Wednesday, 12 March 2014

St. David’s Day Celebrations


Dydd gwyl Dewi hapus (Happy St. David’s Day)


Well the weekends spit pig was (thankfully) a great success. After postponing it a few weeks ago due to cyclones, poor weather and people being away we decided we would aim for Saturday 1st of March. As not only was that officially the first day of here but it is St. David’s Day.

Which for those who don’t know (whilst neither of us are actually religious) St. David is the patron saint of Wales, so this is our national day to celebrate all things welsh. So we always make an effort to have some traditional food, usually in the company of friends… so we thought this would be a great excuse.

 

Not that a spit pig would exactly be traditional; although pork was a common meat right across Europe, at some stage every household would have had a pig (for purpose of the table). My Nan used to tell us stories of theirs when she was a little girl, I don’t think they’d have ate it all at once.

 

SO this year in addition to our traditional faggots and welshcakes; faggots are a rissole/meatball made of pigs liver, onions and sage- varying recipes, cooked in gravy and usually served with mashed potatoes and peas.

Welshcakes are a scone like dough made with spices and dried fruit, that is rolled and cut and then cooked on a bakestone or griddle until golden brown on both sides, but still slightly soft in the middle. Lovely served warm or the next day and always a hit.

 

We did hit a slight hitch in our plan on the Thursday. As the boys killed and began preparing our porker for the big event (see our previous posts regarding how to process a pig)

They were very aware of how much larger it was than we had anticipated. Those extra few weeks growing had served us well in terms of additional pork, but this did leave us with the issue of how to fit him on the spit…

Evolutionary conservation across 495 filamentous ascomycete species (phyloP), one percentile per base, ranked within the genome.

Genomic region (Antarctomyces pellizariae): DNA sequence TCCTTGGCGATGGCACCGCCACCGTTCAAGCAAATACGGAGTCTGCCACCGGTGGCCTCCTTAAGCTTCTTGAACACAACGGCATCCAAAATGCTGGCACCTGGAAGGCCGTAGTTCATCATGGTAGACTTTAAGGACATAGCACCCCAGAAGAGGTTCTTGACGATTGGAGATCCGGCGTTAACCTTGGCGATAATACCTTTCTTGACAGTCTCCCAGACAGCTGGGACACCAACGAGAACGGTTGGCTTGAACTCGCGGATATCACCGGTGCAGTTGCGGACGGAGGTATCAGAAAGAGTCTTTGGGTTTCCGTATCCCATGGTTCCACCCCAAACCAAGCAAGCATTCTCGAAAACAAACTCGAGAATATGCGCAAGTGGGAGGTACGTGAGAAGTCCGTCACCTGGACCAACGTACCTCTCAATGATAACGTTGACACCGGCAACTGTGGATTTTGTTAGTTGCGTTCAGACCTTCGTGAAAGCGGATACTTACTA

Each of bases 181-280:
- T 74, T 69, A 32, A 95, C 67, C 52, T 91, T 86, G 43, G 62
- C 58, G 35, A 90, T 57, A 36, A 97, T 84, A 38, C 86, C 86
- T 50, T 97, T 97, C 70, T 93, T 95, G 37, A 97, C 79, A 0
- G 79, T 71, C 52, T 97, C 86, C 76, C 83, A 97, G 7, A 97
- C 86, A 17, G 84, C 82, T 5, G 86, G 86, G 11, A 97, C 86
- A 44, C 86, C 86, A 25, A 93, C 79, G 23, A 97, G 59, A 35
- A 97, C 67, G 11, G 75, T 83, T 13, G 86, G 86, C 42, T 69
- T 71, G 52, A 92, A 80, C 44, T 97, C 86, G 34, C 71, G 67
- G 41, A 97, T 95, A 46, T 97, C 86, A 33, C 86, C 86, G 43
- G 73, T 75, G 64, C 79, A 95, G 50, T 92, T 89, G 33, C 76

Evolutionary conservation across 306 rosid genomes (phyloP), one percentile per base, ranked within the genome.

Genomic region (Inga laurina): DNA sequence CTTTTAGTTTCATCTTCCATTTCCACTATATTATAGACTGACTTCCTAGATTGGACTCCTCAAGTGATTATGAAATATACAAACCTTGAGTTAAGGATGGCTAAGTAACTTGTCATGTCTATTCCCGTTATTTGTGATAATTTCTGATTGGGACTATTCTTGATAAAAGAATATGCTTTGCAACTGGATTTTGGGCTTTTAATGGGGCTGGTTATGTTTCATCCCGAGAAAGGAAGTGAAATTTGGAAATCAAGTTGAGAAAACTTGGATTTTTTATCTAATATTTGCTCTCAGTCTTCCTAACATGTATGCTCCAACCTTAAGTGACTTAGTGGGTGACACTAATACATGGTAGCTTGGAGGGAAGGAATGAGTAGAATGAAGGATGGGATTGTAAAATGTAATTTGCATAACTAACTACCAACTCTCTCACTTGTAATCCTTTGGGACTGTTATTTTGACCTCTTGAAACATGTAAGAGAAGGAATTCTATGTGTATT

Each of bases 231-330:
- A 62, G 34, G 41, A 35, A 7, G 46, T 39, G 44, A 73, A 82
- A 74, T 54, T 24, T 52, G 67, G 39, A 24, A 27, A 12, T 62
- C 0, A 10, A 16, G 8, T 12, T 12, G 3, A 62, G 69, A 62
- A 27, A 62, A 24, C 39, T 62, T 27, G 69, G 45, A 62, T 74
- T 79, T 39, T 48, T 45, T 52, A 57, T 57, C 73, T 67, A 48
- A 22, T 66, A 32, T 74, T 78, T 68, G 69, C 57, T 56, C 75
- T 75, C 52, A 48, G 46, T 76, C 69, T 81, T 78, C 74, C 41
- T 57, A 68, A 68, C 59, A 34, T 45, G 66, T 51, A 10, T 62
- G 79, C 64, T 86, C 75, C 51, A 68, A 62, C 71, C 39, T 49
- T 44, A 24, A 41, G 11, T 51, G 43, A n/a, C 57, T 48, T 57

We had anticipated that he may have out grown our (purpose bought) charcoal spit, but not by this much! And it seemed a pity to cut half of it away (even though it wouldn’t go to waste). So with some last minute ringing around we managed to hire a larger, gas spit. Not only did this save our bacon (if not the pigs) it actually cut down the cooking time.

I can take absolutely no credit for the pork on the day, the boys did an amazing job and the pork and crackling were a he hit. Accompanied by sage and onion stuffing and apple sauce; again not strictly welsh fair but still traditional to us.

To our surprise it was actually some of our side dishes and bakes that had some unexpected attention. And not in a bad way, especially the corned beef hash and Matt’s sweet potato and peanut butter gratin.

And if I’m honest the corned beef hash wasn’t an intentional standalone bake. It’s something we ate growing up as kids. A cheap meal, that was probably a throwback to the war; simply corned beef, onions (or in this case leeks- for added Welshness) and mashed potatoes. Initially I made this as a filling for my (ill fated) pasties. I cannot say why but the pastry just wouldn’t work, it just fell apart. Strange given I made it at the same time as a sweet shortcrust batch for jam tarts and ‘Welsh cheese cakes’.

Welsh cheese cakes- I never actually knew what these were called growing up, they were just something my Nan made. Their just jam tarts with a cake mixture on top.  

But anyway back on track, the pastry just wouldn’t hold together to I placed the fillings in the fridge, joking that we would be eating cheese and potato pie and corned beef hash for a week. To which Matt suggested topping them with cheese and serving them as bakes/side dishes. To our amazement they were an unexpected hit!  

As for Matt’s sweet potato/ peanut butter bake I will have to get back to you with the exact recipe, but it always goes down well.

 
Welshcakes
·         225g self-raising flour, sieved (you’ll also want some flour for rolling)


·         110g butter
·         1 egg
·         Mixed dried fruit
·         milk, if needed (for binding)
·         85g caster sugar (possibly a little more for dusting later; optional)

Rub butter into dry ingredients with your fingers until breadcrumb like. Then fold through wet ingredients (beaten egg) and a dash of milk if required. And finally your fruit.

Then dust a flat surface and flatten the dough out to approx 0.5cm thickness (I don’t usually use a rolling pin, just the palm of my hand.)

Cut out discs and place onto a warm flat surface (not hot as the sugar and fruit will burn).

Once golden turnover to cook the other side.



 



 

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